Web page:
A Yippie flag was often seen at anti-war demonstrations. The flag had a black background with a five-pointed red star in the center, and a green cannabis leaf superimposed over it. When asked about the Yippie flag, an anonymous Yippie identified only as "Jung" told The New York Times that "The black is for anarchy. The red star is for our five point program. And the leaf is for marijuana, which is for getting ecologically stoned without polluting the environment." This flag is also mentioned in Hoffman's Steal This Book.

Abbie Hoffman and Jerry Rubin became the most famous Yippies—and bestselling authors—in part due to publicity surrounding the five-month Chicago Seven Conspiracy trial of 1969. They both used the phrase "ideology is a brain disease" to separate the Yippies from mainstream political parties that played the game by the rules. Hoffman and Rubin were arguably the most colorful of the seven defendants accused of criminal conspiracy and inciting to riot at the August 1968 Democratic National Convention. Hoffman and Rubin used the trial as a platform for Yippie antics—at one point, they showed up in court attired in judicial robes.

Origins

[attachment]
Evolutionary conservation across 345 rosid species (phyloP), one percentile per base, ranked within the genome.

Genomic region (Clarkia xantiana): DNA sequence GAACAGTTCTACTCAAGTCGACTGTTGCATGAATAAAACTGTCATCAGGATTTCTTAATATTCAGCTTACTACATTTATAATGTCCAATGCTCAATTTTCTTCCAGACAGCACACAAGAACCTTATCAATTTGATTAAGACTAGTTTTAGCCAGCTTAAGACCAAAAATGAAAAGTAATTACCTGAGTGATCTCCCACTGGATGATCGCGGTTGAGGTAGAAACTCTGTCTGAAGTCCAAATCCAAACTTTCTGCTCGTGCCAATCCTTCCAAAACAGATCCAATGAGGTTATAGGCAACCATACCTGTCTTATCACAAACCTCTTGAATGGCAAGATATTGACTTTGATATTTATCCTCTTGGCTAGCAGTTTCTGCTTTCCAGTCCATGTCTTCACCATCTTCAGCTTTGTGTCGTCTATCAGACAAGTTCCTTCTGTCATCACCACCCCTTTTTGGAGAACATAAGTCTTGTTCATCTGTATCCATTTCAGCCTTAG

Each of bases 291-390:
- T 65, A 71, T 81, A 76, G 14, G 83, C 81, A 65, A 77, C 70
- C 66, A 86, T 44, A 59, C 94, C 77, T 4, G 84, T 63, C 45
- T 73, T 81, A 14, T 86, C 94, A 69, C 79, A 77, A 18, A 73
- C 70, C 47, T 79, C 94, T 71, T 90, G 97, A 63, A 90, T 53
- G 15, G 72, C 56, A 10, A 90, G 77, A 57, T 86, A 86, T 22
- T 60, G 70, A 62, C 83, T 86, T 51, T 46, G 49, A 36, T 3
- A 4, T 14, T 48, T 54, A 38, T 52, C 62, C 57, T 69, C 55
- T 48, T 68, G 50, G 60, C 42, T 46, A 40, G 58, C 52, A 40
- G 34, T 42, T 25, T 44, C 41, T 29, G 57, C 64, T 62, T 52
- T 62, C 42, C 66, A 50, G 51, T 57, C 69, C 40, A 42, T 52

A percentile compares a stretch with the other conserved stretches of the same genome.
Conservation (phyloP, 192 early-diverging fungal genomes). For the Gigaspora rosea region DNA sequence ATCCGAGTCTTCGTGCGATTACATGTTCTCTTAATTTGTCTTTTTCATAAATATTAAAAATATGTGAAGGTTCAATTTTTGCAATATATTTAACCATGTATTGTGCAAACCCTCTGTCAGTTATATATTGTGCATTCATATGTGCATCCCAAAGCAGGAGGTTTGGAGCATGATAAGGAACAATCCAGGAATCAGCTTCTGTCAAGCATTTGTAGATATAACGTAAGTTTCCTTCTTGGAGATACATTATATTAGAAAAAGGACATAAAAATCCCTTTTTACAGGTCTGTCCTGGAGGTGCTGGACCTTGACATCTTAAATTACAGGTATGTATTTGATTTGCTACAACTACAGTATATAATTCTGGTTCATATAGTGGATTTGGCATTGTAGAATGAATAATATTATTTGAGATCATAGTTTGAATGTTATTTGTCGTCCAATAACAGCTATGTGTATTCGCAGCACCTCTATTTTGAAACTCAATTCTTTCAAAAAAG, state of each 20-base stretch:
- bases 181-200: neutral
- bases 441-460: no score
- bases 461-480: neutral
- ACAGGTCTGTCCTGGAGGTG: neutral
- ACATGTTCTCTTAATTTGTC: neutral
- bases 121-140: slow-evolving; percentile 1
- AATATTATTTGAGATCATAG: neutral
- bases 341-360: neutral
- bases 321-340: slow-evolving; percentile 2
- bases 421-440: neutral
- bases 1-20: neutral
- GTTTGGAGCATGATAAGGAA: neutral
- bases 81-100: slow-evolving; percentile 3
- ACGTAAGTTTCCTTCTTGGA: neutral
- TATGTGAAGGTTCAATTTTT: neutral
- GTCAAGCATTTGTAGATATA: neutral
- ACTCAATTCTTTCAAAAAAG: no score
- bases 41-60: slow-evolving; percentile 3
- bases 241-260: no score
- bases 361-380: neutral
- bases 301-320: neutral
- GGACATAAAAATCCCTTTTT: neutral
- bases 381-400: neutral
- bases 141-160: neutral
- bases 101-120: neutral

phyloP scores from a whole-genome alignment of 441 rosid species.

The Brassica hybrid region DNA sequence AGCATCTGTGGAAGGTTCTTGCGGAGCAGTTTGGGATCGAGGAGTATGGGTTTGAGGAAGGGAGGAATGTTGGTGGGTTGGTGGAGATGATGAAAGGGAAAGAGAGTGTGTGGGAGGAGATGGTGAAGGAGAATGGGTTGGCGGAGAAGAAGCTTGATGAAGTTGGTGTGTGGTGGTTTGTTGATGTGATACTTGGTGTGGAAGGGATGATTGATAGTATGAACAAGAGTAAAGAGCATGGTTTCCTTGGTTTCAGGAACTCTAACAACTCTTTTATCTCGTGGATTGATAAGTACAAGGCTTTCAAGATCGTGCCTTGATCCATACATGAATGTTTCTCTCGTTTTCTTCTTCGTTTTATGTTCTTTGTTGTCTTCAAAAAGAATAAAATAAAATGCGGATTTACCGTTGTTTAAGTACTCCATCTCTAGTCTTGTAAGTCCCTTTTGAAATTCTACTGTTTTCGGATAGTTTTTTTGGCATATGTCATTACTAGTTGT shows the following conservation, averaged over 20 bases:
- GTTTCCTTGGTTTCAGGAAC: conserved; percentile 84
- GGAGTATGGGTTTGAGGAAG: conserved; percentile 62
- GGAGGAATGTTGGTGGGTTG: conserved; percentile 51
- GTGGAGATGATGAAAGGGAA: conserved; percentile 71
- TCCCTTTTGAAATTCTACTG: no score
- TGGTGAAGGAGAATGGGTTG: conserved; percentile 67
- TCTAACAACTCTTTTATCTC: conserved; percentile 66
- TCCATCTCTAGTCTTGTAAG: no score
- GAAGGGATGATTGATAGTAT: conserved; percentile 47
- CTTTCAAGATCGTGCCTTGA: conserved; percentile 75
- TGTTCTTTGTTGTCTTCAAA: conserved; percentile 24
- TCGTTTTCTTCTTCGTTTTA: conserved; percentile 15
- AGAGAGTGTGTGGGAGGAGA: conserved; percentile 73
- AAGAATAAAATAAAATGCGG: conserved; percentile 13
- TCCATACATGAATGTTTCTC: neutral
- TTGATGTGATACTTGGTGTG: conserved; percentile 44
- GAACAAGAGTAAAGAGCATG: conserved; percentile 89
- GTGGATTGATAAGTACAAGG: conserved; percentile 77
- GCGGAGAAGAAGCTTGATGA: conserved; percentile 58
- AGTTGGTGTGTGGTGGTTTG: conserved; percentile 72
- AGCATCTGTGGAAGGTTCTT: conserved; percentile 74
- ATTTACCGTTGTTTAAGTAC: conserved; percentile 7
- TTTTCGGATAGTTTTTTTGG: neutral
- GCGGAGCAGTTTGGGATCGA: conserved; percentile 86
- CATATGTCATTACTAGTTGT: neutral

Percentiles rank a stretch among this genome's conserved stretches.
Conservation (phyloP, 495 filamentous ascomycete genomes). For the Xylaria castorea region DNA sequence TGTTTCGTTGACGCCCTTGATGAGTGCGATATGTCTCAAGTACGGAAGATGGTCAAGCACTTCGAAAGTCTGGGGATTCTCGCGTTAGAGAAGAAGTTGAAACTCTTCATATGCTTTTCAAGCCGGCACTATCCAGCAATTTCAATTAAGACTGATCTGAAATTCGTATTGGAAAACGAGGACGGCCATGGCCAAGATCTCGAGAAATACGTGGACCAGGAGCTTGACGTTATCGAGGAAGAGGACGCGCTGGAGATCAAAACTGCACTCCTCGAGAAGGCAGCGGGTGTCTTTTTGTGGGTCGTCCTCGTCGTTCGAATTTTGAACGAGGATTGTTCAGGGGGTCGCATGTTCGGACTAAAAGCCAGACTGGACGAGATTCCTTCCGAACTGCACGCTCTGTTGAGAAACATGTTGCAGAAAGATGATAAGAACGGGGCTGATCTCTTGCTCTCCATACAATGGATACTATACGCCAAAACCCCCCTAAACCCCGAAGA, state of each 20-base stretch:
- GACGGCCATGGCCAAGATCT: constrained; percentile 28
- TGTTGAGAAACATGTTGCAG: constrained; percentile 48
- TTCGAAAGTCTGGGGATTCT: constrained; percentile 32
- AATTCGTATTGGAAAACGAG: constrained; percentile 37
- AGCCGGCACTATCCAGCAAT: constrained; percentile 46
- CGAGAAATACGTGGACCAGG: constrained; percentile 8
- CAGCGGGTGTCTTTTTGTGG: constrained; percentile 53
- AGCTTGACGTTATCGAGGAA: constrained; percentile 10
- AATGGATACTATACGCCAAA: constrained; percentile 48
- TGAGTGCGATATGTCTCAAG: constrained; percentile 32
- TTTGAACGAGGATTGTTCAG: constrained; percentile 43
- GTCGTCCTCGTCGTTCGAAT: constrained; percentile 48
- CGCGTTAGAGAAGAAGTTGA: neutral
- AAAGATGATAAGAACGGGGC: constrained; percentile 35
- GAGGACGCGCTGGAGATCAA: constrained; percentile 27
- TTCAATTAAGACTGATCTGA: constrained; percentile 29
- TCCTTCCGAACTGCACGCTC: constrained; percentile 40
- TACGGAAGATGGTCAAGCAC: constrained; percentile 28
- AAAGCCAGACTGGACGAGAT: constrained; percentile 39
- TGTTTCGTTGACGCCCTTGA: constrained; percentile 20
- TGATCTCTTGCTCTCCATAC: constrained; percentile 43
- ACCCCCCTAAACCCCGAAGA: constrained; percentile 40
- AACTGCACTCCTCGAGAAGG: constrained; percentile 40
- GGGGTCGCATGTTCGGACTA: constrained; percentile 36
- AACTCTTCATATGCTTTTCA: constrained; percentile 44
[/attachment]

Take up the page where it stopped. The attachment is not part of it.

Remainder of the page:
YIP poster advertising the 1968 Festival of Life.

The term Yippie was invented by Krassner, as well Abbie and Anita Hoffman, on New Year's Eve 1967. Paul Krassner wrote in a January 2007 article in the Los Angeles Times:

We needed a name to signify the radicalization of hippies, and I came up with Yippie as a label for a phenomenon that already existed, an organic coalition of psychedelic hippies and political activists. In the process of cross-fertilization at antiwar demonstrations, we had come to share an awareness that there was a linear connection between putting kids in prison for smoking pot in this country and burning them to death with napalm on the other side of the planet.

Anita Hoffman liked the word, but felt that The New York Times and other "strait-laced types" needed a more formal name to take the movement seriously. That same night she came up with Youth International Party, because it symbolized the movement and made for a good play on words.

Along with the name Youth International Party, the organization was also simply called Yippie!, as in a shout for joy (with an exclamation mark to express exhilaration). "What does Yippie! mean?" Abbie Hoffman wrote. "Energy – fun – fierceness – exclamation point!"

First press conference